Author(s): Ha Z, Zhu Y, Zhang X, Cui J, Zhang S,
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Abstract OBJECTIVE: To study the changes of sleep architecture and blood oxygen saturation (SaO(2)) during sleep in men living at high altitude, and to investigate the effect of rhodiola and acetazolamide on these sleep indexes. METHODS: Twenty-four men aged 18 to 21 years who had stayed at high altitude (5 380 m above sea level) for 1 year were randomly divided into groups A (treated with oral rhodiola), B (treated with oral acetazolamide) and C (treated with rhodiola + acetazolamide). Their sleep architecture and SaO(2) were recorded for 24 days before and after taking the medicines. RESULTS: Compared with baseline, the waking SaO(2) (WSaO(2)), the lowest SaO(2) (LSaO(2)) and the mean SaO(2) (MSaO(2)) were increased significantly after treatment for 24 days (P < 0.01), and the times of oxygen desaturation >/= 4\% per hour (DI4) and the percentage of time spent at SaO(2) below 80\% (SIT(80)) were decreased significantly (P < 0.01). After treatment, the NREM I and II was shortened, and III + IV and REM sleep were prolonged (P < 0.01): the total waking time (TWT) was shortened, and the sleep efficiency index (SEI) was markedly increased (P < 0.01). Compared with group A's, groups B's and C's SIT(80) were increased (P < 0.05). CONCLUSION: Both rhodiola and acetazolamide were effective in modulating the sleep architecture and improving the sleep quality in young men living at high altitude, but there was no synergistic effect between rhodiola and acetazolamide.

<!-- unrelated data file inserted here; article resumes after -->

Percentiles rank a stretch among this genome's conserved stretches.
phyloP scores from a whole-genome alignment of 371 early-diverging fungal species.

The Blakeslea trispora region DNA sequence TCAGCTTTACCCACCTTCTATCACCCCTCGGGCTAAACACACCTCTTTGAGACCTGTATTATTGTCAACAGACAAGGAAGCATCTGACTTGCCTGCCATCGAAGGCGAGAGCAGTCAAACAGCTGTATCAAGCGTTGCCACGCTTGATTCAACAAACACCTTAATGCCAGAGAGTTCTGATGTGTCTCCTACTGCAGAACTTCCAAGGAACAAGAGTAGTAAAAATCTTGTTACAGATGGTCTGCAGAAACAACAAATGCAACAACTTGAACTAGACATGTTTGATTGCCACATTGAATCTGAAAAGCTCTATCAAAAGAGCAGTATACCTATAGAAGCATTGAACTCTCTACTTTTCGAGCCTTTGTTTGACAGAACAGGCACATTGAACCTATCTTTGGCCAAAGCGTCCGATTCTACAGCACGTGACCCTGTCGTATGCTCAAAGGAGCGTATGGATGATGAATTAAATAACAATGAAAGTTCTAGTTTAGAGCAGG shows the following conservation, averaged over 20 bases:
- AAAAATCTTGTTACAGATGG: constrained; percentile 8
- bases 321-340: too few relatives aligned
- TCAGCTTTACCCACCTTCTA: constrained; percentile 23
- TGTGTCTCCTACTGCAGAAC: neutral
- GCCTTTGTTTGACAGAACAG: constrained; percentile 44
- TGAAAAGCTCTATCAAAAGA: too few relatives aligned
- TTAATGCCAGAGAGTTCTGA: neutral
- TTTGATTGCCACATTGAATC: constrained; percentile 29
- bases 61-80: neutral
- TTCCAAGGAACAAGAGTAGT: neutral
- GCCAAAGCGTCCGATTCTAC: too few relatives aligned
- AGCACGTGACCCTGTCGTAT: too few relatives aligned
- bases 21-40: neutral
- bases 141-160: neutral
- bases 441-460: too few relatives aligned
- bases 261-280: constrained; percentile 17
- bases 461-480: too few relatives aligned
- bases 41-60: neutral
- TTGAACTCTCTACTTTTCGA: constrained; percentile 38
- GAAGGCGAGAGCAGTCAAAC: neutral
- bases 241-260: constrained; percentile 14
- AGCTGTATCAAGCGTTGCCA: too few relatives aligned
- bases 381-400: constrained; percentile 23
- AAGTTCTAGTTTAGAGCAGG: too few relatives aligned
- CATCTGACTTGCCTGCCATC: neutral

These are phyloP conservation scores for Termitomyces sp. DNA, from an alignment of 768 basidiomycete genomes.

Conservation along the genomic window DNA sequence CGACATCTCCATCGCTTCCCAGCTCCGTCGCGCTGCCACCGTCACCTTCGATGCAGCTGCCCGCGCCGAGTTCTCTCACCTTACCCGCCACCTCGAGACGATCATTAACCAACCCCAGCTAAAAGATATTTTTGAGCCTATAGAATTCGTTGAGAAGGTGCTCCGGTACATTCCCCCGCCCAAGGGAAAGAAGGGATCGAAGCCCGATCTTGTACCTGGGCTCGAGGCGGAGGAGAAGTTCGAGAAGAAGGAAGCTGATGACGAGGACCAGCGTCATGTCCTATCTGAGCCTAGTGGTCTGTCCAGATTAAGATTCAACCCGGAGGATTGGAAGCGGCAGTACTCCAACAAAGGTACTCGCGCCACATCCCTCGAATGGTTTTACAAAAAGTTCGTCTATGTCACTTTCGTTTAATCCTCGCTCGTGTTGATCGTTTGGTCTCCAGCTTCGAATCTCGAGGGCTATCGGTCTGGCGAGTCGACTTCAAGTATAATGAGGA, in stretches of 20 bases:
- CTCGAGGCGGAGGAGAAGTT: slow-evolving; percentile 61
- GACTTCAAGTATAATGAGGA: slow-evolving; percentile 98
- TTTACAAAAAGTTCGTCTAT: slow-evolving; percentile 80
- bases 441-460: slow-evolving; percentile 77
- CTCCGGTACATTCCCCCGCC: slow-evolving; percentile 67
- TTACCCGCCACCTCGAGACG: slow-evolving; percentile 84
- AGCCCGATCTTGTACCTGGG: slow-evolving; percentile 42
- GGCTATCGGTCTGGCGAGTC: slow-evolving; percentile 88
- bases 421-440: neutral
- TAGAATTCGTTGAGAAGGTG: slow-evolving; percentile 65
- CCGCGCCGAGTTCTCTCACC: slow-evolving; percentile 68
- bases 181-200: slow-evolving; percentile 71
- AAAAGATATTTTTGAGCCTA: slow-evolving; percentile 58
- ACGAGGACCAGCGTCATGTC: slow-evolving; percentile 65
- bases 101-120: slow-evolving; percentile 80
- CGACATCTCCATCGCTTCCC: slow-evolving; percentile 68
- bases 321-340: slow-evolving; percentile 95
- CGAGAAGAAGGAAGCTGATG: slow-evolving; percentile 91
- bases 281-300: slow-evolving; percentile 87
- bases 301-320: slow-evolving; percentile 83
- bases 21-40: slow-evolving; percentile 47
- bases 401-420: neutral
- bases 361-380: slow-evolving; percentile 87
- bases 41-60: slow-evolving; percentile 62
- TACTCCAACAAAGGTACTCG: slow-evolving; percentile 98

This article was published in Zhonghua Jie He He Hu Xi Za Zhi
and referenced in Journal of Sleep Disorders & Therapy